I have been reading for as long as I can remember, and reading everything in sight. Reading, for me, went from an activity I could not let go of to an activity which just wouldn’t let go of me. I like to think at times that I, due to the, humbly put, vast experience I have with reading, can provide with apt advice to people who wish to enter the enigmatic world of literature.
The idea actually came to me when a friend of mine expressed the desire to soak in all which the literary world has to offer. In my goal of providing assistance to this particular individual realised that I could do this for multiple individuals, people who are missing out on the greatest possible activity. I don’t believe I exaggerate when I say that nothing causes me greater pain than witnessing those around me losing their footing around literature.
This is the first of many posts where I will attempt to provide assistance using whatever little knowledge I have. This week, I have decided to take on the noble objective of familiarising the unlearned with books, or the ABCs of literature if you will. The rest of this post is aimed at those willing to start the habit of reading, yet cannot due to the sheer amount of content available.
It is important to understand that reading starts at different ages. For people of a younger age, reading children’s books is a great way to start any literary pursuit. However, for the older audiences and for when the children wish to enter serious reading, I would strongly recommend starting with books which are more focussed on the story than the language.
I would strongly suggest starting with books in the Percy Jackson series. It provides a gripping story in a language which is easy to read and understand, allowing an inexperienced reader to get into the habit of reading books. The fact that is a series of books compels the reader to move onto a second book after completing the first. It’s obvious yet I feel it necessary to mention that you should start with the first book in the series, which is The Lightning Thief and follow the order as shown below.
Logically, the next book to read should be the first book of the Heroes of Olympus series, which is the complimentary series to the one above written by the same writer. However, I would strongly suggest moving on to the Hunger Games series by Suzanne Collins both to avoid the monotony of reading two similar series consecutively and to gain an experience with a series written in a very different way. Following is the order of the books:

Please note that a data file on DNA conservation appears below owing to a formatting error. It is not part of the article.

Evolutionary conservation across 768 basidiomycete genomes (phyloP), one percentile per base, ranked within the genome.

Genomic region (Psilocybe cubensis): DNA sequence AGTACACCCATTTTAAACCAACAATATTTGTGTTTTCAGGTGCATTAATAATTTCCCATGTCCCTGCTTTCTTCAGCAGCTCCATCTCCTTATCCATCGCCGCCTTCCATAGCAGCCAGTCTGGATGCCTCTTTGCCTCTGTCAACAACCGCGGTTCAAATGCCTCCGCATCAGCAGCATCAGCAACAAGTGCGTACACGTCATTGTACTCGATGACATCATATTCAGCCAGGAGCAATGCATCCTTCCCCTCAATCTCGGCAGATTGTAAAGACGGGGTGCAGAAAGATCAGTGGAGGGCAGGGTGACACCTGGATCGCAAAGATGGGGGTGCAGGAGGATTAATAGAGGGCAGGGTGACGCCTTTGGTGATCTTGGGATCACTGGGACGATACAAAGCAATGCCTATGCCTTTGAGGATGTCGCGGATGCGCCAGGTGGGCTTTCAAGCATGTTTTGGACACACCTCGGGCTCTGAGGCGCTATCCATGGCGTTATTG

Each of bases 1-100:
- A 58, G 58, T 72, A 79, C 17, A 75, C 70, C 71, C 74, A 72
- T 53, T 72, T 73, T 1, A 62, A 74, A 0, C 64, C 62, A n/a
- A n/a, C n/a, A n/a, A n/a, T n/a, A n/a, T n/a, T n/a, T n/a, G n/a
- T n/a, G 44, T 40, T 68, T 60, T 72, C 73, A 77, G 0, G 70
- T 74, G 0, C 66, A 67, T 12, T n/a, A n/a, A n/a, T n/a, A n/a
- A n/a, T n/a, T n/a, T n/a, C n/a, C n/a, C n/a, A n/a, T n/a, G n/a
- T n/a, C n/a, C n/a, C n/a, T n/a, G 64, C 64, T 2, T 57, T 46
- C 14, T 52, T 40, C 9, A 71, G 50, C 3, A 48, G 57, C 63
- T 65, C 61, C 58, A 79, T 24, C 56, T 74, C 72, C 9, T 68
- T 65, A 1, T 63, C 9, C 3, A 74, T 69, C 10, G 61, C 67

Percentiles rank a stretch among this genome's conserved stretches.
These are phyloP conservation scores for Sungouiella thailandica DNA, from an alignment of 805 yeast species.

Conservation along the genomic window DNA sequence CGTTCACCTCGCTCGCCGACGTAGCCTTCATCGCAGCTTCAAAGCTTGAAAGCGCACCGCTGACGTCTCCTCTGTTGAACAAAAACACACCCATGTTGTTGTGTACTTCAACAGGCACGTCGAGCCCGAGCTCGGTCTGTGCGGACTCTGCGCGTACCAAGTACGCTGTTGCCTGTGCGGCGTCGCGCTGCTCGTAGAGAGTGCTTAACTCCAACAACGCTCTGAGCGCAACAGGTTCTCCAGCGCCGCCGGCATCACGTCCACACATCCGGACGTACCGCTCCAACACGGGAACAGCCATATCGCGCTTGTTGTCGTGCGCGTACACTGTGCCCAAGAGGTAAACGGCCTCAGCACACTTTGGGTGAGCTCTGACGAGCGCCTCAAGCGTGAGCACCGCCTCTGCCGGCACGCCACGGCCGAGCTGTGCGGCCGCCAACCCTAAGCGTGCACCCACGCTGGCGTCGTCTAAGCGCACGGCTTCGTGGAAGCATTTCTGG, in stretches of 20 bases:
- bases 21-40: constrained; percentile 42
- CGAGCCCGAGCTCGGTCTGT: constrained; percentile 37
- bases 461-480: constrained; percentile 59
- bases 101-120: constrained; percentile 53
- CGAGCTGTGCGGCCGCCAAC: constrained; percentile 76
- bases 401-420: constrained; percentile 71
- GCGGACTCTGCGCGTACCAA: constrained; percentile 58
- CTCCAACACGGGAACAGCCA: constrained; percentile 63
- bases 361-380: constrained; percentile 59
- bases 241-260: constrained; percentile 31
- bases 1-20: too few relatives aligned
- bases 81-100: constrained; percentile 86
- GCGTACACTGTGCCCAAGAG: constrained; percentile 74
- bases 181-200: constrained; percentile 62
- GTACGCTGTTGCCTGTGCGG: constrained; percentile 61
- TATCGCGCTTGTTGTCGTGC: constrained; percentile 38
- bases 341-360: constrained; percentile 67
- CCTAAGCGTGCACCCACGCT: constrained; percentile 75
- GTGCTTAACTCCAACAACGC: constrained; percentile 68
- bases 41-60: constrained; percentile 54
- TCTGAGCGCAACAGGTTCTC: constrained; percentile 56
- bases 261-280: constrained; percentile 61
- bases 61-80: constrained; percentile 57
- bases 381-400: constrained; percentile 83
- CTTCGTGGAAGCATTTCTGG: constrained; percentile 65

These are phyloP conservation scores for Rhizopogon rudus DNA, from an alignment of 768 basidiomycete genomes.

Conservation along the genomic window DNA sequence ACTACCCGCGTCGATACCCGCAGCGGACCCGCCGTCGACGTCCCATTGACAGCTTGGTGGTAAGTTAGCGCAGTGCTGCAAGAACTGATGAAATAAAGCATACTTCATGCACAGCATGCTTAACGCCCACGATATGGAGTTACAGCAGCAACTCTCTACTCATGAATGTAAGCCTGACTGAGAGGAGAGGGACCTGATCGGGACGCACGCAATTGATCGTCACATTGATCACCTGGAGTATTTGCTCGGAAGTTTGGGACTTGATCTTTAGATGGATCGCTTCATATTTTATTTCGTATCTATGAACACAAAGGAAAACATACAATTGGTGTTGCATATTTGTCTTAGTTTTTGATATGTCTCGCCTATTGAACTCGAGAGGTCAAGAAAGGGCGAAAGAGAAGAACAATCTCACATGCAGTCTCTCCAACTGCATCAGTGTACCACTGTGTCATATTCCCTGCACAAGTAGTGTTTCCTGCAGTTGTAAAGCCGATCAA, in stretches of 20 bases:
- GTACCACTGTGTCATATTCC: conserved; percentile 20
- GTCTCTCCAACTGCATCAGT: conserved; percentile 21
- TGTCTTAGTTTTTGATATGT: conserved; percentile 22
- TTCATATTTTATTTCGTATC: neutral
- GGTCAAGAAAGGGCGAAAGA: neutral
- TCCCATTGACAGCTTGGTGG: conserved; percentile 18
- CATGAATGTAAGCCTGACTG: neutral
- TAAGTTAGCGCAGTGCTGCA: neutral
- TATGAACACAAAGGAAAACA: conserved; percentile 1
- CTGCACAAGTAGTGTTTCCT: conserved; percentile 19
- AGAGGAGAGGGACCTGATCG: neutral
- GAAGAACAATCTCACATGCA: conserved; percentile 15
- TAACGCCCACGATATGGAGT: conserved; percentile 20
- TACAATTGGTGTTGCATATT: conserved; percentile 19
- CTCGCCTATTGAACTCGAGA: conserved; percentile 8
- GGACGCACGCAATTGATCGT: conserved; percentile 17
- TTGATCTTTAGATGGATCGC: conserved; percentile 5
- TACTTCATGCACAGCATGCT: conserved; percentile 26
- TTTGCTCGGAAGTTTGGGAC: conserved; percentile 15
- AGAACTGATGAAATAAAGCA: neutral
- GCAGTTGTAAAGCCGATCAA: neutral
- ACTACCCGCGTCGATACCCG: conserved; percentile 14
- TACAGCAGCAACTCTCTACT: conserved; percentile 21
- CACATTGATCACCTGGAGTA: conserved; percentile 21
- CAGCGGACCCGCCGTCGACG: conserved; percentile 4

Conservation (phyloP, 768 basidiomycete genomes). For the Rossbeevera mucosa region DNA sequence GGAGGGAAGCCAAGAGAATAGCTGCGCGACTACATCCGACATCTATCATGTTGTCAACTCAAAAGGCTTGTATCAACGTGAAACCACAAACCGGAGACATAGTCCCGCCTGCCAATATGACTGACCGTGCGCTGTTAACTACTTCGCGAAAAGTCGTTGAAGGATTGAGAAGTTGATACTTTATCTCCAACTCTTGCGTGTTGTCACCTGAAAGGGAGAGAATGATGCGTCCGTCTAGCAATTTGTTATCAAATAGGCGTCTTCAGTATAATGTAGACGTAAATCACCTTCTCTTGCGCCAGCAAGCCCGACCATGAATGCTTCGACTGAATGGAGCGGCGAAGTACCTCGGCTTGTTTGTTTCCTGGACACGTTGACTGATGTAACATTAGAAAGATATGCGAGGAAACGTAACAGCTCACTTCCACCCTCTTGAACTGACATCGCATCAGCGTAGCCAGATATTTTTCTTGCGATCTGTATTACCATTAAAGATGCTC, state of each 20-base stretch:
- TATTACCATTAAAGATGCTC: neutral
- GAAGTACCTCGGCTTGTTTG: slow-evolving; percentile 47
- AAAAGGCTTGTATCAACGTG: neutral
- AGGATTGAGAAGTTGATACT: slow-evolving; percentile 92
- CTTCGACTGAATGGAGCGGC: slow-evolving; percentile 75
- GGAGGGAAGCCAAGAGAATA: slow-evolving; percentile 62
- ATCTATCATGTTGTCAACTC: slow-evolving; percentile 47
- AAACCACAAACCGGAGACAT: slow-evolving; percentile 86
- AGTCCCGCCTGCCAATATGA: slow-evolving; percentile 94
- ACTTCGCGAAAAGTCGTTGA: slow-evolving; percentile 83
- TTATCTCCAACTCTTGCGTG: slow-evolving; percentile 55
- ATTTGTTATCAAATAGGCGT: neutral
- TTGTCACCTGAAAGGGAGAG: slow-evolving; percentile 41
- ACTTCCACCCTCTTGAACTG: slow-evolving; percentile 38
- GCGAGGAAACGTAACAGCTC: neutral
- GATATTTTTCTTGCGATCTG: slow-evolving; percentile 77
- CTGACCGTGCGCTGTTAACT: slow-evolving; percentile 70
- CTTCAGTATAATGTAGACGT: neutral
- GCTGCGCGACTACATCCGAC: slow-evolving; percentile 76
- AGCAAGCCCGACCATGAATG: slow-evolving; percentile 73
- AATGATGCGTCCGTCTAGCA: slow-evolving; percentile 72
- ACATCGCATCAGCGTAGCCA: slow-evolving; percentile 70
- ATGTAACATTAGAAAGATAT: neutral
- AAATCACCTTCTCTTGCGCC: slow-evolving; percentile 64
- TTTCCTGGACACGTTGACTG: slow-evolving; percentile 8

The idea that I am generally trying to suggest here is that for new readers, the best route is to begin reading contemporary fantasy. The important thing to realise here is that even in contemporary fantasy, there is a sequential way to approach reading. I wouldn’t suggest reading, say, A Song of Ice and Fire this early on, but I wouldn’t say no to something along the lines of Keys to the Kingdom by Garth Nix, though I wouldn’t recommend it much due to its complicated storyline and slightly complex presentation. Do read through if you’d like, but don’t get spooked by it.
Irrespective of whether you go ahead and read the aforementioned series, you should definitely gear up for one of the best contemporary fantasy series I have read. The Harry Potter series by J.K. Rowling is great for its story, and it’s creative value. It also has been written exceptionally well with increasing depth as the series progresses. However, I wouldn’t recommend jumping straight to the Harry Potter series after the Hunger Games series. In fact, this may be a good place to complete the set of Rick Riordan’s work which we left before. Starting with The Kane Chronicles series, the next and final series before the Harry Potter series should be The Heroes of Olympus. The series are presented in order of reading below:
Considering my target audience is new readers, I don’t expect you to be done with all these before my next post, however, if you do then I suggest that you absolutely DON’T read any fiction and continue with fantasy series such as Inkheart, Eragon or The Mortal Instruments. This is extremely important because entering the world of fiction can be tricky and it is very easy to mess up. I’d hate to see you start off with the wrong book at the wrong time or the right book at the wrong time.
I hope this post has helped and that there will be many, many more people reading books after this. Also, I do not own any of the images in this post. They have all been pulled off of Google Images. Please do get back to me with any questions or comments. Until next time, then:
“A book is a dream that you hold in your hand.”
— Neil Gaiman